Through years of dedication and hard work our little company grew to be a leader in our market area. After twelve years of working in the field I began to study the franchising industry and went through a complete reinvention of myself, achieving the necessary qualifications to become a Certified Franchise Executive. Over the next twelve years I helped to turn our families’ single-location landscape business into a very successful multi-million dollar North America wide franchise system The Grounds Guys.

Within a few years I was promoted to CEO where I focused on building a world-class

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Signing books

culture, known as the culture of CARE.  This became my passion and the topic of my book CARE Leadership. We learned to integrate work, play and care, by creating a driven, focused and fun culture. We brought purpose and meaning to our efforts through philanthropic initiatives and by giving back to the communities in which we operate.

This C.A.R.E philosophy helped our company attract and retain great like-minded people and as such we grew beyond our wildest ambitions.

In 2015 I helped broker the sale of our brand The Grounds Guys to a large multi-brand franchisor out of Texas, The Dwyer Group.

Thus I began the third reinvention of myself. I am now a coach, author and public speaker, specializing in helping my clients build great cultures at their places of work while finding balance in their lives. I absolutely love doing what I do!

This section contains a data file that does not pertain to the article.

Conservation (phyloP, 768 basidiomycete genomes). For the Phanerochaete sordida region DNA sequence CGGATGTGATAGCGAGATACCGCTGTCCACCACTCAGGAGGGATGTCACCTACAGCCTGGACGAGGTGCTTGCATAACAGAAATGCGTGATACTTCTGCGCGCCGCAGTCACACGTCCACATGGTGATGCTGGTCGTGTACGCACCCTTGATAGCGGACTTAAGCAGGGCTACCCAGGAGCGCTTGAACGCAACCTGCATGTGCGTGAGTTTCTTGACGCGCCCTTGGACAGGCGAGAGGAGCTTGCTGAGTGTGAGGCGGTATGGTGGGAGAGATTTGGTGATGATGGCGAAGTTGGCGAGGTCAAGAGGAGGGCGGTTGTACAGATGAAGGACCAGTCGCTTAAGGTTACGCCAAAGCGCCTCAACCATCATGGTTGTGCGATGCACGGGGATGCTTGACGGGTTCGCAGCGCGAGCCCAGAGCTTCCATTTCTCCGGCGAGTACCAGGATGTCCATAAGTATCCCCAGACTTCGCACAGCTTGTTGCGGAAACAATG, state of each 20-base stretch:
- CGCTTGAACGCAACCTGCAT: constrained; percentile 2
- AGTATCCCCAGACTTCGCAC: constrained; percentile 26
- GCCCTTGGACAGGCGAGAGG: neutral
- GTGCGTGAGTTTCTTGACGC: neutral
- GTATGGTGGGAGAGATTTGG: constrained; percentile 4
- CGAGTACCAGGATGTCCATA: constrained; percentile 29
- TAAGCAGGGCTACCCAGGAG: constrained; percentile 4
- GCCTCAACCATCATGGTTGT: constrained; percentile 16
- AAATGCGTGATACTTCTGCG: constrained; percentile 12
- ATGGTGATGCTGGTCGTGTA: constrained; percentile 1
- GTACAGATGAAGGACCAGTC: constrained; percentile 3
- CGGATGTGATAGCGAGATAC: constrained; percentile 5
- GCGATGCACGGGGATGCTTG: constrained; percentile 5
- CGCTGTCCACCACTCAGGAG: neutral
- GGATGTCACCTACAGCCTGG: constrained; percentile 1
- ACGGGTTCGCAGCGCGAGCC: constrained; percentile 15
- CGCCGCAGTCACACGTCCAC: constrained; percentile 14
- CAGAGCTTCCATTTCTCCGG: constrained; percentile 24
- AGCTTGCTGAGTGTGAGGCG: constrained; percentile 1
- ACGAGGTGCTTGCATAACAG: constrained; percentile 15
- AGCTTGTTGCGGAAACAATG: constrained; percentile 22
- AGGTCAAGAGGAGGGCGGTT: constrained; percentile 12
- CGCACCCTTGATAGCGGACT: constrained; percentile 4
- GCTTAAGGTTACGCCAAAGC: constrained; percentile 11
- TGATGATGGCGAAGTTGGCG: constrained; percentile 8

At the same time Carol and I sat together with the kids and began to articulate our own

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The kids at one of my Keynote talks

dreams and goals for the next few years. One of the things we loved about my old job was traveling as a family to conferences, seeing new places and volunteering at meaningful causes together. We knew we wanted to do more of that. The kids are in their early teens now and we knew that our time with them at home was limited.

By being honest with ourselves we admitted that we were also in danger of getting caught up in the consumer culture that made us feel like we needed to work longer and harder to buy more kids2stuff. More things, a better car, maybe a pool or tennis court, new brushed concrete flooring throughout the house? The list is endless if you’re not careful.

I knew that I could always earn more money, but I could never earn more time. Did the kids want a bigger house, or more time with their parents? The answer was clear.

We decided to make some huge lifestyle changes.

We started over, with a new speaking/coaching business called “Work Play Care” to help individuals and families live their dreams, while finding a healthy integration between work, play and care. This business is not location specific so it gave us the freedom to travel as a family. We bought a motor home, enrolled the kids in online school and hit the road together.

After a few months on the road we were really enjoying ourselves. We had gone from 2400 ft2 of living space to 240 ft2 and we loved it!

We decided to go all-in on this new lifestyle. We really had to do some soul searching and figure out what was most important to us. We had worked very hard to finally own our dream house, with the million dollar view, in the right neighborhood with the nice cars in the driveway,  but we realized that theses things did not satisfy. The rat race of “keeping up with the Jones'” was all consuming.

So we sold our house and hit the road full-time, on an epic 12 month, 60,000 km journey around Canada and the USA. We are now in the process of touring Australia, New Zealand and parts of South East Asia.